(laughs) It should be that way, really.

Considering how just about everybody else has borrowed it —

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Yeah, from A to Z, I think. (chuckles) That song — that riff has inspired a lot of musicians and writers over the years. It’s very dynamic. The thing about “Front Room” is I wanted to write something about the time that The Kinks were just a three-piece — me, Pete [Quaife, bass], and Ray [Davies, guitar/vocals] — and how we messed around in the front room. And, of course, that’s where the “You Really Got Me” sound came from, that front room. So yeah, it’s nice to look back and echo some of my concerns about the present and the future as well.

And you three guys all plugged into the same amp when you were playing together in that front room, right?

Yeah, it was a little green Elpico triangle-shaped amp, and we all played through it — a bass, and two guitars.

Amazing. Well, you had to make do with what you had.

It was the same when we started recording. We just made do with the instruments that we had.

“A lot of feelings and emotions that song conveys are just as important now as they were when we recorded it.”

You must have had a specific sound in your head you wanted to get — as in, “This is how I want to sound, and this is how I have to get there.” Were you able to describe what you wanted to hear? Was it based on something you’d heard before, or was it something you knew you could make yourself?

I don’t know, really. I’ve always been the sort of person who gets inspired through my feelings. If I like something that makes me feel a certain way, I’ll use it.

A number of guitar players, like Eric Clapton, have said that they speak better to people through what they do with their fingers on a guitar rather than verbally. Is that what you’re saying in terms of having your emotion come through in what you play?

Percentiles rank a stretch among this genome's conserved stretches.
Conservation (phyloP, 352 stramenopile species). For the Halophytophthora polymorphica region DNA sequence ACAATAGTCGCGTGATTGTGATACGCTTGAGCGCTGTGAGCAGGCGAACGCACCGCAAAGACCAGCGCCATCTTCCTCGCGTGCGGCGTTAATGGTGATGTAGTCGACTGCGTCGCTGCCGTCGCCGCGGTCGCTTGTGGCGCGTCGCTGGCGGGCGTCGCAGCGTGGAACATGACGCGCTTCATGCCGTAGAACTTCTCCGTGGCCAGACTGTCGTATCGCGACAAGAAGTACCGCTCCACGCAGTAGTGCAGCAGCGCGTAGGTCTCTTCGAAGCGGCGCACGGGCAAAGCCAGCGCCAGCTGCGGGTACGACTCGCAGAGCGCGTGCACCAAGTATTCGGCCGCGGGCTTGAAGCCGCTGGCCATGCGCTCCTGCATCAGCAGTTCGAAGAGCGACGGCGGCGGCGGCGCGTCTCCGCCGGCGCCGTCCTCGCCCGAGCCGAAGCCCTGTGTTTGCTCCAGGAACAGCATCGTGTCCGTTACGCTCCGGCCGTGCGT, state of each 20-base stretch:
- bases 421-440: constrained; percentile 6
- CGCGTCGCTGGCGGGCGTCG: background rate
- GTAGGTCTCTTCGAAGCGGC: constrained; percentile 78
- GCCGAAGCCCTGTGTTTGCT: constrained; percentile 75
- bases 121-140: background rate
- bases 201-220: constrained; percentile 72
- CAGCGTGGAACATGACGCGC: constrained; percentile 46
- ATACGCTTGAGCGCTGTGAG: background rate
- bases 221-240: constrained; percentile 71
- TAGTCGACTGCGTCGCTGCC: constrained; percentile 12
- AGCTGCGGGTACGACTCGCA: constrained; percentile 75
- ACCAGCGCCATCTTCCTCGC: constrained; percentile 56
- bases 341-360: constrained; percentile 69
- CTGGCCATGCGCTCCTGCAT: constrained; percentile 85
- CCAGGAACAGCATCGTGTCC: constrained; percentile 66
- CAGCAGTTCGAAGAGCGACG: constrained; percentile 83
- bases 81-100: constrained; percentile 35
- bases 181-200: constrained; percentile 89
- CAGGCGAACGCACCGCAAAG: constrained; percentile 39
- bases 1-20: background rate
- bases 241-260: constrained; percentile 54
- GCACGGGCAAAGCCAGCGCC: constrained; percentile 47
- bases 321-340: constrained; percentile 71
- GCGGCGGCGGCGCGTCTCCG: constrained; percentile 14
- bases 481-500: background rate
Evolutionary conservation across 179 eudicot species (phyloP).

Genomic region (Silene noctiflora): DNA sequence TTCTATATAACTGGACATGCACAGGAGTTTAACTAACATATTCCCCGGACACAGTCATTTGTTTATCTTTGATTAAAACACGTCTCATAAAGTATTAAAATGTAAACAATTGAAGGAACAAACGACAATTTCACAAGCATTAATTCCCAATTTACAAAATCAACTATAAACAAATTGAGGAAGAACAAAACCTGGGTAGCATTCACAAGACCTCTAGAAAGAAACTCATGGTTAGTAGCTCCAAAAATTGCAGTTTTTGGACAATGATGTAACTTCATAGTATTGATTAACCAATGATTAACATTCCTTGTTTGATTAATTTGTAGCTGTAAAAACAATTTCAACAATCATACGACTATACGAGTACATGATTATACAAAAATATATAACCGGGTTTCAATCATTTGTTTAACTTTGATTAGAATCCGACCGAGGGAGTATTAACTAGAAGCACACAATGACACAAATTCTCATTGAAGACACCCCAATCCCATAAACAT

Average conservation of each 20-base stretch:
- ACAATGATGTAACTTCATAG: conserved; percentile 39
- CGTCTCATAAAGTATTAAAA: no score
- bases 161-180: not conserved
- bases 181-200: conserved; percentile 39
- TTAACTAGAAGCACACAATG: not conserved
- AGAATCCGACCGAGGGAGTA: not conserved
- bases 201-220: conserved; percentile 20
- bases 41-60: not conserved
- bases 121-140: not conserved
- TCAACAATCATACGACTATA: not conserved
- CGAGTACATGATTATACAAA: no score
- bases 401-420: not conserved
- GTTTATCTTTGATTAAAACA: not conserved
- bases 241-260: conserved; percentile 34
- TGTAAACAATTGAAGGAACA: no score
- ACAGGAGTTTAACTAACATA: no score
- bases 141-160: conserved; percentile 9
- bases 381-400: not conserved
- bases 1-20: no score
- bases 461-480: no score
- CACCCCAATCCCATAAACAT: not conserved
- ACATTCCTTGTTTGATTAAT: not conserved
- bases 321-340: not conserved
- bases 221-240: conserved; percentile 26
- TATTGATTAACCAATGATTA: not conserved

Well, yeah. I also think emotions get in the way of what you want to say sometimes. (chuckles) And it’s easier to get the point across in music rather than lyrics. But you do need your imagination and a certain amount of lyrical prowess. Good music is a mixture of a lot of things.

Channeling the character of distortion like you did on “You Really Got Me” was a great innovation. Did you know you wanted that type of sound when you were jerry-rigging that amp?

I wanted something that I felt would help with the interpretation of my anger and my emotions, and that’s what did it — when I made that little green amp sound like it did by using the razor blade on the cone of the speaker. It resonated the way that I felt at the time.

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Was there something that compelled you to pick up the razor blade itself, or just a curiosity about what it would do to the speaker?

It just occurred to me. I don’t know why. I just thought, “Oh, I’ll try it and see what happens.” And I was surprised it even worked. I didn’t expect it to, really.

That could be the most famous razor blade in the history of music. Do you still have it?

(laughs) No, I should have kept it! And I also wonder whatever happened to that amp.

I think we all do! And it’s become such a signature tone that we know it’s immediately you whenever those first notes ring out. That’s certainly the case when you cue up the title track to Rippin’ Up Time.

Well, thank you, yeah! That song came about in kind of a dreamlike way. I was thinking about that part and what I was going through in the past, seeing my life in the present, where I might be going, and what sort of future is going to be there for us.

At the beginning of the song, we hear your fingers moving on the frets and the strings. You captured the character of the chord changes rather than cleaning it up.